1887

Abstract

Pleural infections cause major morbidity and mortality, particularly amongst paediatric and elderly populations. The aetiology is broad, but pleural culture fails to yield a causative pathogen in approximately 40 % of cases. Alternative pathogen identification methods are therefore required. The aim of the study was to investigate the yield from and impact on patient care when performing 16S rRNA PCR on culture-negative pleural fluid specimens and to determine whether any individual laboratory parameters were associated with a positive 16S rRNA PCR result. We conducted a study on 90 patients with suspected pleural infection, who had a culture-negative pleural fluid specimen, which underwent 16S rRNA PCR analysis between August 2017 and June 2019. This study was undertaken at a large NHS Trust in London, UK. Thirty-one per cent of culture-negative pleural fluid specimens tested by 16S rRNA PCR yielded a positive PCR result. Our data demonstrated that 16S rRNA PCR detected a significantly higher proportion of (<0.0001) and fastidious, slow-growing and anaerobic pathogens (=0.0025) compared with culture-based methods. Of the 25 16S rRNA PCR results that were positive for a causative pathogen, 76 % had a direct impact on clinical management. No single laboratory variable was found to be associated with a positive 16S rRNA PCR result. The findings from our real-world evaluation highlight the importance of 16S rRNA PCR in confirming pleural infection when the aetiology is unknown, and its direct, positive impact on clinical management.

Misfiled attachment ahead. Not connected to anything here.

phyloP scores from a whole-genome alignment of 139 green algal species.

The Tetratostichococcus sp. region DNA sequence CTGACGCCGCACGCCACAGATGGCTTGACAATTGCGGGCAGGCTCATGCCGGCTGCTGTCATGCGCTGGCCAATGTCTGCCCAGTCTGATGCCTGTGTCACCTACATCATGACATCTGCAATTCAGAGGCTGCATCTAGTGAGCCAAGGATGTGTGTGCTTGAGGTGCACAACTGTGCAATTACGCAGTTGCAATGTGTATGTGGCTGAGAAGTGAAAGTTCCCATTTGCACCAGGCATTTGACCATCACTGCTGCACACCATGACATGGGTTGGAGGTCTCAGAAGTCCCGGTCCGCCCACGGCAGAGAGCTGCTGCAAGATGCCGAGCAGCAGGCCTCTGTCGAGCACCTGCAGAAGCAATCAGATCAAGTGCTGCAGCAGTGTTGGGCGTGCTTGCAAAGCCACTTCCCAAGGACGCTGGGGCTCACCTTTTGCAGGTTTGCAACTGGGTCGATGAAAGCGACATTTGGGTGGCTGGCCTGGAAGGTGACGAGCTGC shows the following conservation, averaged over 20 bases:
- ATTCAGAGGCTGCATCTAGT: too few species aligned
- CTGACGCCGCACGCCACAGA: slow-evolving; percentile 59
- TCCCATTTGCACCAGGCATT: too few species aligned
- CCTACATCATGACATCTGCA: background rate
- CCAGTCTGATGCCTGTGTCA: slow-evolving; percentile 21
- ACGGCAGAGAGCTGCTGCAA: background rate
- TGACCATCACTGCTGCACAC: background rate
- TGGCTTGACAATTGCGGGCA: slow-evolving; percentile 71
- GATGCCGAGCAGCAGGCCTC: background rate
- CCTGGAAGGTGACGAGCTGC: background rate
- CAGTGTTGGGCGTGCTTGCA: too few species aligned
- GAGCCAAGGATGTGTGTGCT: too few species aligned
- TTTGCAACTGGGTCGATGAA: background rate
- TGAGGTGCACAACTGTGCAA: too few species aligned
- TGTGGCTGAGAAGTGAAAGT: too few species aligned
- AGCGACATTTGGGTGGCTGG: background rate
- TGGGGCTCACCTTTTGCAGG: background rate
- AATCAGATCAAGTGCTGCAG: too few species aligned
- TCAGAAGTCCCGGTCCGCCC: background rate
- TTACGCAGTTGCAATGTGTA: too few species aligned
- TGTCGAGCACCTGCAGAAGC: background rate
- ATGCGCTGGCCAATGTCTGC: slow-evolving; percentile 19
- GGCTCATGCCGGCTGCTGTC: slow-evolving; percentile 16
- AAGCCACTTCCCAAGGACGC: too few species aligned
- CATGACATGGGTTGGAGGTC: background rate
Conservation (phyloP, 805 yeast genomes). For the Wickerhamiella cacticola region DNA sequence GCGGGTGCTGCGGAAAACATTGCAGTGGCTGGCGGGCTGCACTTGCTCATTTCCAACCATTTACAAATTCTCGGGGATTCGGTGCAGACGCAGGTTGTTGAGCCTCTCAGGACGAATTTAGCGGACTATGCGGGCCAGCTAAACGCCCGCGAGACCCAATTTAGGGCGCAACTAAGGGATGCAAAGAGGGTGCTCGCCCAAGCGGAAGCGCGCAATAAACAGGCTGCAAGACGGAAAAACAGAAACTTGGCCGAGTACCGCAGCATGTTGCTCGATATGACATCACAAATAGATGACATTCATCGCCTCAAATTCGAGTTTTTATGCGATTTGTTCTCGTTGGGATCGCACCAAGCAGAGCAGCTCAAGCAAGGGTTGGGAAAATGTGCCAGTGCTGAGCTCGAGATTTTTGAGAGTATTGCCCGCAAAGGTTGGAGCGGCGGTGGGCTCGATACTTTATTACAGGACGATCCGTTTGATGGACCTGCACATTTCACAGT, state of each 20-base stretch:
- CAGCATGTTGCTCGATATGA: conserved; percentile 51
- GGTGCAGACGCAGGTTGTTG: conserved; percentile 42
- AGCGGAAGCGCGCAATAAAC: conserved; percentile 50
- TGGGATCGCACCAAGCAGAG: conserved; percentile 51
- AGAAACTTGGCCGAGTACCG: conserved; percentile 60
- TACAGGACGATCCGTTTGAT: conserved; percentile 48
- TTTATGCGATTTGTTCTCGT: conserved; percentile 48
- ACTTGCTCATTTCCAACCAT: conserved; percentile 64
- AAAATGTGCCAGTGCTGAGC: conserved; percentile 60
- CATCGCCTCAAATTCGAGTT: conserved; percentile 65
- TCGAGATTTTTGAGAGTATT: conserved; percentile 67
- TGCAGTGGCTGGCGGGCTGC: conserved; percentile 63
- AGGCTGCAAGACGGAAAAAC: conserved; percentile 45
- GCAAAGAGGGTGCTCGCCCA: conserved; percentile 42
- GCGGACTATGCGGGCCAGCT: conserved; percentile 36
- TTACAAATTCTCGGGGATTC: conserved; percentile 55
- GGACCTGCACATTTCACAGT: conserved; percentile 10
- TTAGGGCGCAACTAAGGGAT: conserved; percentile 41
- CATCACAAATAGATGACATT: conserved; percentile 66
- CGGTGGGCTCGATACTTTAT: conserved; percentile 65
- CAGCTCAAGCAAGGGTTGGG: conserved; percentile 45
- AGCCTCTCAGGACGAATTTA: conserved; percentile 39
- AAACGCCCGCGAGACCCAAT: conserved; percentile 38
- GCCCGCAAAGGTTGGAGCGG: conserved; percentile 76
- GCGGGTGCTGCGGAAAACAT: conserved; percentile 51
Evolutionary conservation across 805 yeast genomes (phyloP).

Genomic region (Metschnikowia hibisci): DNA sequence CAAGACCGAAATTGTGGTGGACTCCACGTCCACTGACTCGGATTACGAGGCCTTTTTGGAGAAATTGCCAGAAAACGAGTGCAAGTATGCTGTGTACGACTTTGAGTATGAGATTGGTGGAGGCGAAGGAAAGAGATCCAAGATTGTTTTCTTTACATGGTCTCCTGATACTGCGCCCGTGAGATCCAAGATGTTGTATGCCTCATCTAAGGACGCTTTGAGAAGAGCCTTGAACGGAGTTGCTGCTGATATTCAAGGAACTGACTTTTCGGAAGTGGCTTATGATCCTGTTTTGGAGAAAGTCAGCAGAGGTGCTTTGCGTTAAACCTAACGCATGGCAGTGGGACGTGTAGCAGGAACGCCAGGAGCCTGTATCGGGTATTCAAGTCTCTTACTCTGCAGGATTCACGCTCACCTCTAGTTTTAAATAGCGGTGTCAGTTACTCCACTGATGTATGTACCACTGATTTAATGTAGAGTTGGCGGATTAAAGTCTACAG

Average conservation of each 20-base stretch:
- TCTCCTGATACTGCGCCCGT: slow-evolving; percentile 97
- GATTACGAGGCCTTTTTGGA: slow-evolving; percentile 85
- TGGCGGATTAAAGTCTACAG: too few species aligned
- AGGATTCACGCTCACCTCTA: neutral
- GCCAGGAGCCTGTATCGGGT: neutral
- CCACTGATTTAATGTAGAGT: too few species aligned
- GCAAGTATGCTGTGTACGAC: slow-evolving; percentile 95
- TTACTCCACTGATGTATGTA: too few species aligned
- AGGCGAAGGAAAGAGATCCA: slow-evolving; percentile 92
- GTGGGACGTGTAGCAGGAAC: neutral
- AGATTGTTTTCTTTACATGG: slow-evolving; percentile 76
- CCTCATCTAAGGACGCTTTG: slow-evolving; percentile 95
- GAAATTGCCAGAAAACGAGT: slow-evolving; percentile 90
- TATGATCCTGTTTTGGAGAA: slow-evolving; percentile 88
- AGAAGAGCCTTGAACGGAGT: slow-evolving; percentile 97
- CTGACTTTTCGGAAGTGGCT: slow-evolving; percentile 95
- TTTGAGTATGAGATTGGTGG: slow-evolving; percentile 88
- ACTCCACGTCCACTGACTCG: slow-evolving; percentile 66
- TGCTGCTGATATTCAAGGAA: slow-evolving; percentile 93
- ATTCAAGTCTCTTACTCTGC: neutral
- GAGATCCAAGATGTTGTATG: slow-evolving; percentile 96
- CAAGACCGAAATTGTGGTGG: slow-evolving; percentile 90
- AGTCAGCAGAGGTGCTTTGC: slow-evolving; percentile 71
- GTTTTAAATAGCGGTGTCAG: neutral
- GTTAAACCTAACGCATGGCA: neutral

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/content/journal/jmm/10.1099/jmm.0.001366
2021-05-26
2022-01-24
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